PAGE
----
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43 CHAPTER FIVE PAVEMENT MARKINGS NOT SPECIFICALLY ADDRESSED IN THE MANUAL ON UNIFORM TRAFFIC CONTROL DEVICES ARROWS AND SYMBOLS 1300 The design standards for California show that wrong-way 300 arrows (one in each direction) are used at locations near intersections and at a maximum of one-mile spacing where motorists could perceive that they are on a one-way roadway 150 130 when, actually, they are on a two-lane, two-way highway. 0 300 The following are some typical situations: 2400 150 Construction sites where a two-lane highway is being 190 converted to a freeway or an expressway. 0 Two-lane, two-way highways where ultimate freeway 71.25 or expressway right-of-way has been purchased and 570 grading for the full width has been completed. Two-lane, two-way highways following long sections FIGURE 11 Diverge arrow used by New York State DOT of multi-lane freeway or expressway. (Source: New York DOT pavement marking details, October 22, 2001, Drawing M685-5R1, Sheet 5 of 5). The design standards for Georgia show that a different spacing pattern is specified for lane-use arrows and ONLY messages on intersection approaches at the end of exit ramps. MISCELLANEOUS TREATMENTS The design standards for Georgia also show that U-turn The design standards for Alaska show that overhead snow arrows and combination U-turn/left-turn arrows are available poles (delineators cantilevered to the edge line suspended for use. from a steel pipe that is mounted 12 ft from the edge line) are available. The design standards for New York state show that a diverge arrow (see Figure 11) is available for use. The design standards for Colorado show that solid 8-in.- wide lane lines separating mandatory left-turn lanes from adjacent through lanes are extended beyond the stop line WORD MESSAGES and may be curved slightly to the left just before they terminate. Lane lines separating mandatory right-turn The design standards for California show that a STOP word lanes from adjacent through lanes are extended beyond marking is placed such that the tops of the letters are 8 ft from the stop line to the extension of the edge line of the cross the stop line in advance of all stop lines at STOP sign con- street and are curved slightly to the right just before they trolled intersections. terminate. The design standards for California also state that the The design standards for Georgia show a design for a SLOW SCHOOL XING word marking shall be used in combination left-turn/U-turn pavement marking arrow. advance of all yellow school crosswalks that are not con- trolled by STOP signs, YIELD signs, or traffic signals. The The design standards for Montana show that designs for his- words shall be yellow with the final word in the sequence, torical marker turnouts, mailbox turnouts, and chain-up areas XING, at least 100 ft in advance of the crosswalk. The are included in the Montana Traffic Engineering Manual. SCHOOL XING word marking shall be used in advance of all white school crosswalks. The SCHOOL word marking The design standards for New York show that when a shall be restricted to a single lane. climbing lane is provided on a one-way roadway, a double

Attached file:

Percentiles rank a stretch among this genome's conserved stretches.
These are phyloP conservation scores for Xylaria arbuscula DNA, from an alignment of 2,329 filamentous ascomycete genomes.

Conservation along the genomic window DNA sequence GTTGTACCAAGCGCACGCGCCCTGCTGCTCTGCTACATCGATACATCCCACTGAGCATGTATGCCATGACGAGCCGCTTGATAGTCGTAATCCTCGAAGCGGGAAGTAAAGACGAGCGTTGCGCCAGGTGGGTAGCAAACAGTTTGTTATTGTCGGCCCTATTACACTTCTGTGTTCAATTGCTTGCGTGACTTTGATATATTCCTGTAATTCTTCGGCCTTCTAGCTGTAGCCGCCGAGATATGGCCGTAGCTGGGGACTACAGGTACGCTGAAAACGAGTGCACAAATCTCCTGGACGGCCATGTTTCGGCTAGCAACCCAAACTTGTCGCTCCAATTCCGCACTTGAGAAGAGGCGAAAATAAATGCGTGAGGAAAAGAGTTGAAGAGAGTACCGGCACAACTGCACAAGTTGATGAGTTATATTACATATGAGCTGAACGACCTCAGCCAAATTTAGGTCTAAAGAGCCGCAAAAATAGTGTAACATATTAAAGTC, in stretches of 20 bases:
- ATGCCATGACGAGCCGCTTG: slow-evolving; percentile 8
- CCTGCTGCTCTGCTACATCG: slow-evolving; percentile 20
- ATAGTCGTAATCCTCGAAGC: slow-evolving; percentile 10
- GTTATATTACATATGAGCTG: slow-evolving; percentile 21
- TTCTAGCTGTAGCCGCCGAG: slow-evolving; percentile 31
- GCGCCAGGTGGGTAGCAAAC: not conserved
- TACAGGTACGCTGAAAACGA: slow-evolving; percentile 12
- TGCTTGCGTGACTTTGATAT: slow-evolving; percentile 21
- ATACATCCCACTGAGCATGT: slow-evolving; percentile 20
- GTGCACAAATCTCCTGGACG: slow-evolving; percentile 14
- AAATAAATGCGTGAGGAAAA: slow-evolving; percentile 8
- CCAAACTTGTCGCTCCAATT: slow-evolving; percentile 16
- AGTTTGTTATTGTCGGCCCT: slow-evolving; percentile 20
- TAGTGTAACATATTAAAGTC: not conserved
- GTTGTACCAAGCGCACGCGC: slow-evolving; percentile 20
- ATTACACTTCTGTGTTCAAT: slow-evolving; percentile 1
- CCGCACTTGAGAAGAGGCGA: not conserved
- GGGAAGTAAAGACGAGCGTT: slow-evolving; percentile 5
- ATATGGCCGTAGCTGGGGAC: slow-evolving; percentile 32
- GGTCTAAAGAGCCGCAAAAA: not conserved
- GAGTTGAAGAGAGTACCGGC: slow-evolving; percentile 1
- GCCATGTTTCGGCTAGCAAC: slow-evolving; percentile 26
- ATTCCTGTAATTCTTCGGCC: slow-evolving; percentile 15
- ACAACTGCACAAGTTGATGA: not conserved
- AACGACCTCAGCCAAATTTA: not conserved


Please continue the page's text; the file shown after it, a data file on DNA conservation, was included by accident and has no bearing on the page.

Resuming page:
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44 broken line (10-ft segments with 30-ft gaps) starts at the turn lane in the other direction in a paved center median upstream end of the full-width lane and ends 600 ft from area. the downstream end of the full-width lane. A partial bar- rier line (a 4-in.-wide solid line on the left-hand side and a The design standards for the District of Columbia note 4-in.-wide broken line with 10-ft segments and 30-ft gaps that on Pennsylvania Avenue between 3rd Street and 15th on the right-hand side) starts at the downstream end of the Street all pavement markings are white, including the cen- double broken line and ends 100 ft from the downstream terline, because this is a special historic street and does not end of the full-width lane. Lane-reduction arrows are not follow the MUTCD. shown. The design standards for the city of Los Angeles state that The design standards for Virginia include a design for pavement markings associated with pedestrians and schools, the transition from a left-turn lane in one direction to a left- such as crosswalks and school word markings, may be yellow.